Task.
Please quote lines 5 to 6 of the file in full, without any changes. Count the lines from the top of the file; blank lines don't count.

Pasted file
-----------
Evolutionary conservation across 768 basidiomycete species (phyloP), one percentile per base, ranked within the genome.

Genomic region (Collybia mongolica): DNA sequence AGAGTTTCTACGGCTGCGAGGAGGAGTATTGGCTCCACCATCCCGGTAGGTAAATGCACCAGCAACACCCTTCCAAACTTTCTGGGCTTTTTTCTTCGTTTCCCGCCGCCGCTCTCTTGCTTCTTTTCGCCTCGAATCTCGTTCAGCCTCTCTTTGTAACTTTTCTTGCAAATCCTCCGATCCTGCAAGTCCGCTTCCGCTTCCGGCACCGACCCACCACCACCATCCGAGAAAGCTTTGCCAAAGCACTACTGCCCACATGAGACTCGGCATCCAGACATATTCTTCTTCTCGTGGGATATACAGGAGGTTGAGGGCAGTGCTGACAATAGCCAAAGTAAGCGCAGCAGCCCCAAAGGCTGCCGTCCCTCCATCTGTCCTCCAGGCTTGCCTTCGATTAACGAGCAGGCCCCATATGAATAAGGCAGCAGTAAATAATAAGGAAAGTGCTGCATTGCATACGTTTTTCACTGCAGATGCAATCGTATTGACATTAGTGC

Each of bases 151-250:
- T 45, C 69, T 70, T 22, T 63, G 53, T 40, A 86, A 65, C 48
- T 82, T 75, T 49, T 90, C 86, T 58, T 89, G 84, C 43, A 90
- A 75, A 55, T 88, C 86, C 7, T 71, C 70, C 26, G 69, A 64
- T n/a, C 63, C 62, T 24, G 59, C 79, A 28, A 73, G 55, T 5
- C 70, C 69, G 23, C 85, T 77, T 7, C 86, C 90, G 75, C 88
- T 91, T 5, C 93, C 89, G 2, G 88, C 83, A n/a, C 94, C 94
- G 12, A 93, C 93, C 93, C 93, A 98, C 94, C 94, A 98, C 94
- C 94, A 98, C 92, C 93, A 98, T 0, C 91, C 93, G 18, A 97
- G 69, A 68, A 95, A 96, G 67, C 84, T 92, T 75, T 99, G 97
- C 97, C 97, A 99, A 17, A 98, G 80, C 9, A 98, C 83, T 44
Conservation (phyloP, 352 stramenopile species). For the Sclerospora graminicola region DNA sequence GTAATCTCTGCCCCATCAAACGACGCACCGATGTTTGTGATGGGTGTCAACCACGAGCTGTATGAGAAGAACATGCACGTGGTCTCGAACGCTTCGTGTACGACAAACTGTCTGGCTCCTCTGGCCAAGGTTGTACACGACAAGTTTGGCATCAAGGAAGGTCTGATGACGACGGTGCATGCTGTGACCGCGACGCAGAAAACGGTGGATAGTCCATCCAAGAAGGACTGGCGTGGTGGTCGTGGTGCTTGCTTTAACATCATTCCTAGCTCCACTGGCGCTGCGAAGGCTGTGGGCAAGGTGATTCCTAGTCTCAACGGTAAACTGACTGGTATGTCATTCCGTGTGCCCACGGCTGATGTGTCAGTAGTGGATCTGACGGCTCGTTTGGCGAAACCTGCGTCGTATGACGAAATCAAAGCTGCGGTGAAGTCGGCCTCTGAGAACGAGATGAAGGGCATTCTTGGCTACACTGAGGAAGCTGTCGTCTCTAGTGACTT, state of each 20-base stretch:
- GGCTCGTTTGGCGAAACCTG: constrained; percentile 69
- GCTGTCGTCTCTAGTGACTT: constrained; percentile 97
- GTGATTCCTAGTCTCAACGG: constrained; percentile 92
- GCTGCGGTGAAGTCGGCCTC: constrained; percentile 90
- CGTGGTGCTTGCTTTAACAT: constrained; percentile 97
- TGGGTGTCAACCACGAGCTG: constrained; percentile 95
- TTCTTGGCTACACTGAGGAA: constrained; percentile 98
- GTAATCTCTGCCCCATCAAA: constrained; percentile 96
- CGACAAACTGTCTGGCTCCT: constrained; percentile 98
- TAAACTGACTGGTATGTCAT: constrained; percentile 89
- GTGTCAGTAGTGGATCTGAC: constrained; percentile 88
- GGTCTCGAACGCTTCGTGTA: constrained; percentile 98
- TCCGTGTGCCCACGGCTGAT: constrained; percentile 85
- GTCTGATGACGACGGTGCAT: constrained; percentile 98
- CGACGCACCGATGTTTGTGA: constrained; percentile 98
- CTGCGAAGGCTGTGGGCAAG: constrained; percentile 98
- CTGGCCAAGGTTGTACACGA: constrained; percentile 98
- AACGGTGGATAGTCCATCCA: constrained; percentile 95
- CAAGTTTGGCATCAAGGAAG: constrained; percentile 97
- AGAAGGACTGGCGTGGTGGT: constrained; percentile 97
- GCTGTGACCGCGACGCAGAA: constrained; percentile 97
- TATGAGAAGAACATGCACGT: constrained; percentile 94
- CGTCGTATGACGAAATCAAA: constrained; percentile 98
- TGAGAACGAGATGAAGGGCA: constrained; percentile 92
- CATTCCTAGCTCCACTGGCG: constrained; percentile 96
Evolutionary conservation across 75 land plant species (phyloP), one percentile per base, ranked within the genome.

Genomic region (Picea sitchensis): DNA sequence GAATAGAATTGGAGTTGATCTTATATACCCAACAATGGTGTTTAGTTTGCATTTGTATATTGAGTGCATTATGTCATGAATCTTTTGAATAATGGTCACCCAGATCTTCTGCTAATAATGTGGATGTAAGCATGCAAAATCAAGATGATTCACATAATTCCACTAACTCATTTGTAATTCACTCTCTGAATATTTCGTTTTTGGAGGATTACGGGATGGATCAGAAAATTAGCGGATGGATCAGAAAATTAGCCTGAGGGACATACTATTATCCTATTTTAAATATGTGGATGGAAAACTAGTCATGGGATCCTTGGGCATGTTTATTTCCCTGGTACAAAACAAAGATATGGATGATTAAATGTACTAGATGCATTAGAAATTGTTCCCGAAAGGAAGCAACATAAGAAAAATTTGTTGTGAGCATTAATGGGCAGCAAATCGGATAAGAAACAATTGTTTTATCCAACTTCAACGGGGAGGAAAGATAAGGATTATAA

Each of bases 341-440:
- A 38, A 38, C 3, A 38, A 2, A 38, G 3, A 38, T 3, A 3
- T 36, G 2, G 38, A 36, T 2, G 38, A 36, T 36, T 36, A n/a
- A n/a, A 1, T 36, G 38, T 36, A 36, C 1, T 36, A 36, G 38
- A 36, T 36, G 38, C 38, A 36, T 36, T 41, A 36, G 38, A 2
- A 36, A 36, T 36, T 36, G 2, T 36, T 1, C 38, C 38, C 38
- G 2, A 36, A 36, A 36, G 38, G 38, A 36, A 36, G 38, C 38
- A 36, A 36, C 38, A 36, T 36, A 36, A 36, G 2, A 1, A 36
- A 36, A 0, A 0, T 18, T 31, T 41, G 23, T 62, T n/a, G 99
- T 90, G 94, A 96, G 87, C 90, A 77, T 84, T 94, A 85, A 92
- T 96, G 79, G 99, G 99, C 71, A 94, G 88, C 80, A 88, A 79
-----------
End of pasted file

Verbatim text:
- T 82, T 75, T 49, T 90, C 86, T 58, T 89, G 84, C 43, A 90
- A 75, A 55, T 88, C 86, C 7, T 71, C 70, C 26, G 69, A 64